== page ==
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08 December 2009 | Food & Drink | By: caroliner

A Tour Of The Sipsmith Distillery

A Tour Of The Sipsmith Distillery

It is hard to doubt that for Sam Galsworthy and Fairfax Hall, lifelong friends and spirits experts who have worked at Fuller’s and Diageo, founding the artisan distillery Sipsmith was what they were born to do. Inspired by our city and its long, tempestuous history with gin, the pair are passionate about their aim to 'bring the art and craft of handmade gin back to London' and have already gained a lot of support from both industry professionals and casual drinkers around the capital.

It was no mean feat to get started, however; their 300 litre copper-pot still, named ‘Prudence’, was the first to be granted a license in 189 years and is only the second currently operational in London. Instead of being bitter about the protracted application process, however, the team (which includes ‘industry legend’ Jared Brown) is excited to be ‘lifting the mystery of distillery’ and hope to inspire others to follow suit.

Although Sipsmith is a new venture, it adheres strongly to distilling traditions and comes with some impressive London credentials. Not only are they based on the site of a former brewery which was later the home of renowned beer and whisky critic, Michael Jackson, but the water they use to blend their spirits with even comes directly from the source of the Thames. After an epic session on Google Earth, Sam pinpointed the farmer’s field through which the water was likely to pass and, somewhat enterprisingly, went along to investigate. Having established that the farmer in question possessed a bore hole from which it was possible to extract Thames water, Sam asked permission to use it and received the immortal reply: ‘if it’s good enough for my cattle, it’s good enough for your gin.’ We really can’t fault the logic on that one..

When one considers that Sam gets up at 4am to drive to the bore hole and pick up the water, the actual distillation process seems easy by comparison. Due to the restrictions of their license Sipsmith has to commission a base spirit that they then distil and, working with a very pure 96% abv English barley spirit, they make their vodka first. The spirit is poured into what is essentially a giant copper kettle (which can force the room’s temperature up to 44 degrees in summer) and heated until vapours start to rise into the swan’s neck - which is such a critical part of the process that they’ve even incorporated the image into their motif - where they turn and head down a pipe into the next chamber which cools them back to liquid. Here, it’s exposed to the copper wall of the cylinder, which absorbs the liquid's soft fatty acids into its metallic skin and leaves the spirit with far more character than can be achieved in a steel set up.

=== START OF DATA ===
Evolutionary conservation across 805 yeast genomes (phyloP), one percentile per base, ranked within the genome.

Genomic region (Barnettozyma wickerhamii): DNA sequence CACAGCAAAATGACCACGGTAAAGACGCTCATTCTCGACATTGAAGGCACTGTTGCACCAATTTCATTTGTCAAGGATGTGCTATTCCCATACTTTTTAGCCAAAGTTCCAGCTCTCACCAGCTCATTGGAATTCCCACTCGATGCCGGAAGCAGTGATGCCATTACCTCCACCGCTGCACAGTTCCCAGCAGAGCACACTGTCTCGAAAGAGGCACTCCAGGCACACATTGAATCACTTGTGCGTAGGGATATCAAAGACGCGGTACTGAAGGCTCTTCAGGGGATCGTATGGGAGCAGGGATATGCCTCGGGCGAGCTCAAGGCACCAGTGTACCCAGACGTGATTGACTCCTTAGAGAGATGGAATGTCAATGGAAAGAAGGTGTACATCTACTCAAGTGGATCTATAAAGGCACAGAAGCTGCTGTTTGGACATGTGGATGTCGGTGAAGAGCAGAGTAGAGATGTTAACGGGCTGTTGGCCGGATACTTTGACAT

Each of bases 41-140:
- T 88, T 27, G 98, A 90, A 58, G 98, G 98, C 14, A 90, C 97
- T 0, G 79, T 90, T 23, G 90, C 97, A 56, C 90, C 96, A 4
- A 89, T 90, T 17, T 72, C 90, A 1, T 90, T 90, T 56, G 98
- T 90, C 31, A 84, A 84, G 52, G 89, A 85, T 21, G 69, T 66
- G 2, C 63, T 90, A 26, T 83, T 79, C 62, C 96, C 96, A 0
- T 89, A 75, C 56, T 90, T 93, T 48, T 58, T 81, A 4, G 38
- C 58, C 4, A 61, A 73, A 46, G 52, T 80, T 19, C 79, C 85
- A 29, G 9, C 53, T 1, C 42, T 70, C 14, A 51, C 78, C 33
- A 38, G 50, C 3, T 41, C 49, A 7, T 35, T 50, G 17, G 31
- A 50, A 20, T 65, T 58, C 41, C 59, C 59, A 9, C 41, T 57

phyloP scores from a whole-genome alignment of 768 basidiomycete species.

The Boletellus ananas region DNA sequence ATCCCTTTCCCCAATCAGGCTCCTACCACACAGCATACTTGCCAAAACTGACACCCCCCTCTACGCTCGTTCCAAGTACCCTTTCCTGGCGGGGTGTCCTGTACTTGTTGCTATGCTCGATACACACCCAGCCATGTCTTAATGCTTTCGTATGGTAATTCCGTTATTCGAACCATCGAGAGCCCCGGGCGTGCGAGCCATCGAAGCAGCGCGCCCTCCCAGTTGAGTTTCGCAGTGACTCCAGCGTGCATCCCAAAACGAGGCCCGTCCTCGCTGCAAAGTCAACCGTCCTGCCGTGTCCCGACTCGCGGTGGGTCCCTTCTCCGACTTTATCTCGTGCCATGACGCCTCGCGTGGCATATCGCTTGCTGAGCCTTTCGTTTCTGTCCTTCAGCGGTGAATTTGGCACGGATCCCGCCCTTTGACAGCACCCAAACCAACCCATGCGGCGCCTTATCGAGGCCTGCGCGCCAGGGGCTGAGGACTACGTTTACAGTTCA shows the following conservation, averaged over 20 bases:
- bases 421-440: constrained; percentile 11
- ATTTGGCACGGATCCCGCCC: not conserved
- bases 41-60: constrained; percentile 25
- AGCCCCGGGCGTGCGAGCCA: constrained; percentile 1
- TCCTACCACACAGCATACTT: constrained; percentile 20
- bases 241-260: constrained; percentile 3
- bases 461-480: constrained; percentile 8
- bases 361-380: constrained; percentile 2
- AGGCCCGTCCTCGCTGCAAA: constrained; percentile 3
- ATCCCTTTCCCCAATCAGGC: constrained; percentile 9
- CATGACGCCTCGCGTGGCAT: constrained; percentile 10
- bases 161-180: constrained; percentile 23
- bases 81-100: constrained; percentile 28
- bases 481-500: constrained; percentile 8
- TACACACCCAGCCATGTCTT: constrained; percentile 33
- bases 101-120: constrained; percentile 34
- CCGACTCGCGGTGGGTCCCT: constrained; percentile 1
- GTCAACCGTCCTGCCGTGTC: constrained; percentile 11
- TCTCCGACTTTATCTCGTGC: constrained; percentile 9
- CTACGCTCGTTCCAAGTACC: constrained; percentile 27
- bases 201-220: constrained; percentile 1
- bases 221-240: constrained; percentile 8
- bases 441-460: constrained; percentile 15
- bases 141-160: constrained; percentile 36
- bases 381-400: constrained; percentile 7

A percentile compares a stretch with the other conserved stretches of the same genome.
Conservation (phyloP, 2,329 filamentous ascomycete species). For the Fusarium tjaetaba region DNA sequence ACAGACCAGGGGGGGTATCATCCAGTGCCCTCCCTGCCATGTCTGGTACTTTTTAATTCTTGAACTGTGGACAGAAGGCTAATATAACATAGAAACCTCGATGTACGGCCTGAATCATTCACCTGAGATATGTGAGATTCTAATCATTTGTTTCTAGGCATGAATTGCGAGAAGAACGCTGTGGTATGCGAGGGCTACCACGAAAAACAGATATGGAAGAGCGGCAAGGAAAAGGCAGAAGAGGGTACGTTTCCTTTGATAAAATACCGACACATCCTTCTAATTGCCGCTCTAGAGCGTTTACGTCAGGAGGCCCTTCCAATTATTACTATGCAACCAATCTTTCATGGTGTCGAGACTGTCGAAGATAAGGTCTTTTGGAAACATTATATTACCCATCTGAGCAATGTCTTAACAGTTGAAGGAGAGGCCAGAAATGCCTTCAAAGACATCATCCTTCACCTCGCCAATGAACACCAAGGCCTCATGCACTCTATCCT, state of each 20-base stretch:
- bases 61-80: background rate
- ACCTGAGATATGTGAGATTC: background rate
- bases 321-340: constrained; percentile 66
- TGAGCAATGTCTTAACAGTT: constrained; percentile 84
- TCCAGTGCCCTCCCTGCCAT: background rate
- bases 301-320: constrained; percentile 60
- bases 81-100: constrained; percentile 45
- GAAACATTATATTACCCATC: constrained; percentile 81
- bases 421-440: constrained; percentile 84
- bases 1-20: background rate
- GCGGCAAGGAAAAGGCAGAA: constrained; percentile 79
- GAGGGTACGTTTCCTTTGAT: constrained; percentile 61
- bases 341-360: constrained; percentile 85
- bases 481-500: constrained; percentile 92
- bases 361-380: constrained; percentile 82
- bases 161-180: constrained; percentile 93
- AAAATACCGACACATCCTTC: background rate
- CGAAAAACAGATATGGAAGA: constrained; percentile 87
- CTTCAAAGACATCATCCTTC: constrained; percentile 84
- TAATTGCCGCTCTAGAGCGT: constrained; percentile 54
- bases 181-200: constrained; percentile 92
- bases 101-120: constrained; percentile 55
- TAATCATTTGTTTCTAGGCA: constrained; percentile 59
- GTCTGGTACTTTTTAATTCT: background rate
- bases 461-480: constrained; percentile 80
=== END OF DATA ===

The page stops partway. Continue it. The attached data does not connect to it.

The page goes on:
After an hour, they allow the liquid to evaporate, pass through the condenser and emerge into the spirit safe as a liquid once again. The spirit safe is a very traditional, although now uncommon, feature of distilling and it used to be standard that only the master distiller and customs offical ever had a key. Here, Sipsmith, unlike many other distilleries, ‘cuts’ the alcohol, which means removing the flavourless ‘heads’ and ‘tails’ to leave the better quality ‘hearts’. This results in a characterful, pure product that doesn’t have to be filtered and has a discernable sweet taste reminiscent of icing sugar. The vodka produces a pleasant warming sensation and it’s easy to see how this would be an asset to a cocktail, rather than something that needs to be masked by other ingredients.

Only 40% of the heart cut is actually used for this vodka, however, the rest is re-distilled into gin. Changing the set up of the still, so that a pipe runs directly from the swan’s neck to the condenser, they add the remaining 60% along with 10 botanicals, including Bulgarian juniper berry, Seville Oranges and liquorice, which enjoy an overnight bath at 75 degrees and release their flavour into the liquid. In the morning, a well rested Sipsmith team completes the process and cuts the liquid to remove the heads and tails.

What’s left is a truly marvelous gin that justifies its complex production process and the year and a half it took Sipsmith to develop the recipe. An intense smell jumps from the glass: bright juniper notes and a citrus sweetness which is elegantly followed by slight spiciness and a dry finish when you taste it. It’s a classic London dry gin that would make a great London-related present - if you can resist polishing off the bottle yourself, that is. As they only make around 250 bottles at a time (rather than making a concentrate and diluting it with neutral alcohol), each batch is unique and, if you type your batch number into the website, you’ll be able to see what the team were up to when they were making it. Our favourite (yes, we are that nosy) is probably 001, which shows Fairfax’s daughter -who was born on the same day as the first batch- and emphasises how small and personal their operation really is.

It’s clear that Sipsmith has lots of interesting ideas for the future and has put its heart and soul into making a real difference to the way people think about spirits in London. With such good people at the helm of what will hopefully be a distilling renaissance, we feel secure enough to sit back with a well made G&T and let them get on with it.


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